Video compression tech doesn’t seem to change all that often, but when it does it sure takes some big leaps. H.264/Advanced Video Coding (AVC) was first introduced back in 2003. It’s still pretty prevalent today, despite H.265/High Efficiency Video Coding (HEVC) being released a decade later in 2013. Now, the Fraunhofer Heinrich Hertz Institute has done it again with H.266/Versatile Video Coding (VVC), cutting the files sizes down to a quarter of H.264.
It’s been a minute since we’ve heard anything new about Sharp’s interchangeable lens 8K Micro Four Thirds camera, but it looks like they’re trying to take some of the attention away from the upcoming Canon EOS R5 announcement by adding it to the 8K page on their official website
They haven’t added a dedicated page for the new camera yet, or announced any new information or specs, simply listing it as “under development”, but the timing of the addition is quite interesting.
It was only six weeks ago that Apple released a beta plugin to allow Adobe Premiere Pro, After Effects, Rush and Media Encoder to read video files recorded in ProRes RAW. Now, it seems that plugin is no longer necessary as Adobe has just announced native ProRes RAW support for both Premiere Pro and After Effects in the latest update.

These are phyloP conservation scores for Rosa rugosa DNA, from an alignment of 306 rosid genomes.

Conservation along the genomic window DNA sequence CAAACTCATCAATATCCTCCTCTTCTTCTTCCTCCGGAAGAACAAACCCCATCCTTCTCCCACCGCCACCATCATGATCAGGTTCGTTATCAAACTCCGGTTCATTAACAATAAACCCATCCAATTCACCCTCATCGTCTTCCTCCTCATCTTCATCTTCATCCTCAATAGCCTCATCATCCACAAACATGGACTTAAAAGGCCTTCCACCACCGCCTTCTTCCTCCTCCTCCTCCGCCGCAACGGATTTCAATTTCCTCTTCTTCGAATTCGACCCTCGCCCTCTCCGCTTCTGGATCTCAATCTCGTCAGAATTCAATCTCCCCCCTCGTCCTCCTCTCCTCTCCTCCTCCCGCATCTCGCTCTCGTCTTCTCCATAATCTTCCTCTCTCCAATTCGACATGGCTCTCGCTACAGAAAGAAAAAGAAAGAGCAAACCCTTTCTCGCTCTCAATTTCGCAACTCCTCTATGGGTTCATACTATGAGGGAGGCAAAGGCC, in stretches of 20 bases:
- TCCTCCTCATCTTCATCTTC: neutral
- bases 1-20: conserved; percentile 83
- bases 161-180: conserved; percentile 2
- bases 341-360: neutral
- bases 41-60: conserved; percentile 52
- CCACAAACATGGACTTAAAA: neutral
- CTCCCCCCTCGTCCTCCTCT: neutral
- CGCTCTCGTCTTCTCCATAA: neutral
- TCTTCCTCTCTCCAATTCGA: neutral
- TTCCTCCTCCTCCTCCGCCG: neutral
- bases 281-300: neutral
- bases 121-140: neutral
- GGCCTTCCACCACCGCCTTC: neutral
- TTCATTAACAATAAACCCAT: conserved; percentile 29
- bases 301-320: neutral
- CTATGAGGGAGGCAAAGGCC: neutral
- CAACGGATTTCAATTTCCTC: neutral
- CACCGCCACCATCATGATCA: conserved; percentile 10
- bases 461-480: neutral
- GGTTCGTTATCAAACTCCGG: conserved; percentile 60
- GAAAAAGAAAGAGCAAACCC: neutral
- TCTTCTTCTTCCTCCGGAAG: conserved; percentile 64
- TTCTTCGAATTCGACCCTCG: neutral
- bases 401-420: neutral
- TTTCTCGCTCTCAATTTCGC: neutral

As well as ProRes RAW support, Premiere Pro also gets an improved pen tool and finally sees GPU acceleration on Windows for h.264 and h.265 (HEVC) files with both Nvidia and AMD GPUs – which should massively speed up those renders. After Effects gets a new “tapered shape stroke” feature, as well as concentric shape repeaters.
For so long we have accepted and integrated JPEGs into our digital lives, it’s almost hard to fathom that there could be a better alternative. A new, mysterious file format that not only creates smaller files, but one that makes better looking photos, too. Howerever, Fabrice Bellard has come up with a new format, the aptly titled Better Portable Graphics (or BPG), which does just that. BPG utilizes the new x265 video codec to create an image file which is equivalent to pulling a single frame out of a H.265 video clip.